As in September during Xi’s visit, Modi also yielded on Tibet, with the joint statement in Beijing referring to the ‘Tibet Autonomous Region of the People’s Republic of China’ in the context of Indian pilgrims’ visits to the sacred Kailash-Mansarovar site. ‘Tibet Autonomous Region’ is China’s official name for truncated Tibet, even though there is nothing autonomous about a region that is brutally repressed and ruled directly by Beijing. Referring to Tibet as part of the PRC undercuts India’s revised policy since 2010 to refrain from such a depiction in any joint statement as long as China persists with its cartographic aggression against India.
The urge to project a summit as a resounding success or to please the other side is often the main driver for India to yield. This is an urge Modi must learn to resist. After all, he is pursuing a foreign policy that, taken as a whole, is smart, realistic and forward-looking.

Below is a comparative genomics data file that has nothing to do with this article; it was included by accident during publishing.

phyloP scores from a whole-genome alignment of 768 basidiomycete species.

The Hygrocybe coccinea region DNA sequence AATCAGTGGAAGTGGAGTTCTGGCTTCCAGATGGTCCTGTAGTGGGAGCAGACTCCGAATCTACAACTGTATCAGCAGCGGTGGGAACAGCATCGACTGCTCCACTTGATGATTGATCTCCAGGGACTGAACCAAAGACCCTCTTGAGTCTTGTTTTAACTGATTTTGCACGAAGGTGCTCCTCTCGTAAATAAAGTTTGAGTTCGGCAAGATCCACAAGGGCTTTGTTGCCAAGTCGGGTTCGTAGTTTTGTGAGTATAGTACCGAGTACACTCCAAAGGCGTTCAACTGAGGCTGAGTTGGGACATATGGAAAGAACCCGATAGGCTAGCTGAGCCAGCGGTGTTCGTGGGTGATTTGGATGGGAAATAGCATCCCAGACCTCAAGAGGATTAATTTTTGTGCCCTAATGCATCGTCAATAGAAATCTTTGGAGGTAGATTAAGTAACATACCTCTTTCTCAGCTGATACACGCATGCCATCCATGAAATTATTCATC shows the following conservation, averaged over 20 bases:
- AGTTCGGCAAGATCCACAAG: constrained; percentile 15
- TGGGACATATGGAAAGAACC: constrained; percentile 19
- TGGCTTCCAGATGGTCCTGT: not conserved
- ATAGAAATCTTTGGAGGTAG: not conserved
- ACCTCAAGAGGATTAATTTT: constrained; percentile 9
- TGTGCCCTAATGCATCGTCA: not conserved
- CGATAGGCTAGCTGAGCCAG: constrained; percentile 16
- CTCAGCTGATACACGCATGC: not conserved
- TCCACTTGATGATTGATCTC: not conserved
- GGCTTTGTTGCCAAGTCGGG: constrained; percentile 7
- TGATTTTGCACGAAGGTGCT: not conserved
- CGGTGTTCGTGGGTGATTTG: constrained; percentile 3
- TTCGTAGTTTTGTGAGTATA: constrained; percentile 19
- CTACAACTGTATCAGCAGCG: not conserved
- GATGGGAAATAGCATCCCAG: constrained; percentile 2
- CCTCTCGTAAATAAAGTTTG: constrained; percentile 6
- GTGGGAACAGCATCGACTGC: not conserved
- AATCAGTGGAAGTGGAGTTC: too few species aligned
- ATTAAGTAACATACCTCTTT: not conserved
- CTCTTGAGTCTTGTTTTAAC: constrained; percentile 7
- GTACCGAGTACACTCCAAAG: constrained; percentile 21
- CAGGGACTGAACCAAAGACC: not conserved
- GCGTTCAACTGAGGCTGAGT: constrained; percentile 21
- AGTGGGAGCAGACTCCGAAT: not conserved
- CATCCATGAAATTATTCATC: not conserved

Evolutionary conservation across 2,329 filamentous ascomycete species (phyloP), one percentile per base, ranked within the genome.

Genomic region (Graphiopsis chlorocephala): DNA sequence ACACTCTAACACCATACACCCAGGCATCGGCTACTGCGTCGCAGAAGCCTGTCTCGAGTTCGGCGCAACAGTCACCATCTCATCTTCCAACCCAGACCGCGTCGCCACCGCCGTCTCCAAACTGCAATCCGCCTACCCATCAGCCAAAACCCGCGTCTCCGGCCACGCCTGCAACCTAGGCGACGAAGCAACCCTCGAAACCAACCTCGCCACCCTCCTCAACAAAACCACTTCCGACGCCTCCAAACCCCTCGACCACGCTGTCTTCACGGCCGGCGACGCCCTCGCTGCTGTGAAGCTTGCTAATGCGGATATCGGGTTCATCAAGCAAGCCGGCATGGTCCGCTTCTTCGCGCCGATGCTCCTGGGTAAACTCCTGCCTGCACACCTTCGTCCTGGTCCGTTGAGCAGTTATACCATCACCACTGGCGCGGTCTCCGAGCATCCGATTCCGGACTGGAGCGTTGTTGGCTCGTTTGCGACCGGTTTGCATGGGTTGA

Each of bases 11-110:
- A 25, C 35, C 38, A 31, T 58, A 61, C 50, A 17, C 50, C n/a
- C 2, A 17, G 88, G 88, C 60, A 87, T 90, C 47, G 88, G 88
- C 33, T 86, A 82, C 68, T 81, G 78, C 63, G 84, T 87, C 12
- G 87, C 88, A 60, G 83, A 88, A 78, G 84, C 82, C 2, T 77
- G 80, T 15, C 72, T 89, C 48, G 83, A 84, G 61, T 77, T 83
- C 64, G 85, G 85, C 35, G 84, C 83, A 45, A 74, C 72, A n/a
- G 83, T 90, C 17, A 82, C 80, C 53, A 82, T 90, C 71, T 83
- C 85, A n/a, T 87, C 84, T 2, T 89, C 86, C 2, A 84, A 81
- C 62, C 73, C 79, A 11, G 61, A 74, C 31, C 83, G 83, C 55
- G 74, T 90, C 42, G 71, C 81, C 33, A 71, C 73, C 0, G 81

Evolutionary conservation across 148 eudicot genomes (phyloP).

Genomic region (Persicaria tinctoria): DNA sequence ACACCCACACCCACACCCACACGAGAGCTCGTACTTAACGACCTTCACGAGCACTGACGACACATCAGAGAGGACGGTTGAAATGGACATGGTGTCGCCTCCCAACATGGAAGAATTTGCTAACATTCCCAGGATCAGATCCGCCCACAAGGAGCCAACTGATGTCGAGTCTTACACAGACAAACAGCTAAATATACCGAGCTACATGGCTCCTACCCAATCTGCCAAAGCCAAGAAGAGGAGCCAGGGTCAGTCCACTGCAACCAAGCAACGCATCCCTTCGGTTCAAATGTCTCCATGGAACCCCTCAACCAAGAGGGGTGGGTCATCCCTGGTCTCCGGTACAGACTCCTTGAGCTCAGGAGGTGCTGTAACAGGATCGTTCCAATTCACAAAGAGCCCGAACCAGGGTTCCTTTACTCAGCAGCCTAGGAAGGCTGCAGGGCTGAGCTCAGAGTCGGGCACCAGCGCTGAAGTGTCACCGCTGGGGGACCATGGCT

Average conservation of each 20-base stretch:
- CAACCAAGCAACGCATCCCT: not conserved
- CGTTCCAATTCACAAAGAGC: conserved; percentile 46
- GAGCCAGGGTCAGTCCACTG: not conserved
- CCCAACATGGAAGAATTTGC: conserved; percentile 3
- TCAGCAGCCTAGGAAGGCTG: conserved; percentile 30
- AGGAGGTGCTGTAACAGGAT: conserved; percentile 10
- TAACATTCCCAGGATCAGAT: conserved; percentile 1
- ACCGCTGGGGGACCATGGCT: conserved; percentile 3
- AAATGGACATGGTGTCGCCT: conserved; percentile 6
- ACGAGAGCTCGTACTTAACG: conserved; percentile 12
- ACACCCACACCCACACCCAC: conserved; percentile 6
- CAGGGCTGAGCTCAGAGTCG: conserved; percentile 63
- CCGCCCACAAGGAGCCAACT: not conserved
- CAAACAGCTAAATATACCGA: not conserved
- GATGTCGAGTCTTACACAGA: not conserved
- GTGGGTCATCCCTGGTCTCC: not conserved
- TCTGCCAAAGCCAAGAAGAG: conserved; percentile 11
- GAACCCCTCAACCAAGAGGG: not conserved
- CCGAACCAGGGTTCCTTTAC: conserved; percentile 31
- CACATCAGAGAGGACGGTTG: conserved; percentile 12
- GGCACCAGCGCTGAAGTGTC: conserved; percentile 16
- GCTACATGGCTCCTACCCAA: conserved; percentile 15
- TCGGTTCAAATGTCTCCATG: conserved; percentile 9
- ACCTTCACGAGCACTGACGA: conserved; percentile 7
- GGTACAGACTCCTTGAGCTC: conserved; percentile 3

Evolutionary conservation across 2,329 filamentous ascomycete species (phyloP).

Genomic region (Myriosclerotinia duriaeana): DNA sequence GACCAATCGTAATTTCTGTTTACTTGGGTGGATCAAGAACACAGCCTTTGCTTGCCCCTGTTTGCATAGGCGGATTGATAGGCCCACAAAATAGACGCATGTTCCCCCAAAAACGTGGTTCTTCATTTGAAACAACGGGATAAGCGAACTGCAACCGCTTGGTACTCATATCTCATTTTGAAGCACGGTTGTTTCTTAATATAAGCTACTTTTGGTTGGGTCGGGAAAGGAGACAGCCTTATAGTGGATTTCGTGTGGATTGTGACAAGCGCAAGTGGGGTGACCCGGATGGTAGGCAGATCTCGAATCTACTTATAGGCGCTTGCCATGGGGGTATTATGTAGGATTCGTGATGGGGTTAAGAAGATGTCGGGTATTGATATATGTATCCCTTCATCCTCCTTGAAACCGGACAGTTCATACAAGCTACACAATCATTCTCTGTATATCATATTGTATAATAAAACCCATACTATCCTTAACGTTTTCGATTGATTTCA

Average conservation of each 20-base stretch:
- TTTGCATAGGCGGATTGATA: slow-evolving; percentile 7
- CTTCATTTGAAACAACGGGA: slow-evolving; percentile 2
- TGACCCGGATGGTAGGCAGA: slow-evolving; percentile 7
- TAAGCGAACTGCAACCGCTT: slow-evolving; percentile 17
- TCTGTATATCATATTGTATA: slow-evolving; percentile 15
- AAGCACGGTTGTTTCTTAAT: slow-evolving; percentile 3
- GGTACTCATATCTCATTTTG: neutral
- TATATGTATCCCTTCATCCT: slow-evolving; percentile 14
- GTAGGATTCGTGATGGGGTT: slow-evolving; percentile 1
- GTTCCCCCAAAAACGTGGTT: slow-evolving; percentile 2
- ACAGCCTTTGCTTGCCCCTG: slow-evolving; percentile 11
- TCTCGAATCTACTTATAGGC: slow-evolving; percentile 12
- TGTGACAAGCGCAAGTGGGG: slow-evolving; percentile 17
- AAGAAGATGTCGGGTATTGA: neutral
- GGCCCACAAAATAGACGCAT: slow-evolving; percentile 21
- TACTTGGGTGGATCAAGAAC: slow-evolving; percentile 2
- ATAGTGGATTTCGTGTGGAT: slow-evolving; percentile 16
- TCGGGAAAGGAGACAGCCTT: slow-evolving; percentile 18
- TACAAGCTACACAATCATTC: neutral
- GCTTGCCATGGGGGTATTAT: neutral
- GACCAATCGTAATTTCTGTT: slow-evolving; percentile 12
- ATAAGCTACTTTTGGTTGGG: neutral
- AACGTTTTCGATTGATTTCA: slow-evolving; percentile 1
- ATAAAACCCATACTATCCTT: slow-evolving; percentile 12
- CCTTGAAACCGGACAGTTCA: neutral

Modi’s astuteness and perspicuity were on open display in his press statement in Beijing, in which—in a nuanced and sophisticated manner—he held China responsible for impediments in the development of bilateral ties and identified all the key issues for India. Describing his discussions with the Chinese leadership, he said: “We covered all issues, including those that trouble smooth development of our relations. I stressed the need for China to reconsider its approach on some of the issues that hold us back from realising the full potential of our partnership. I suggested that China should take a strategic and long-term view of our relations.”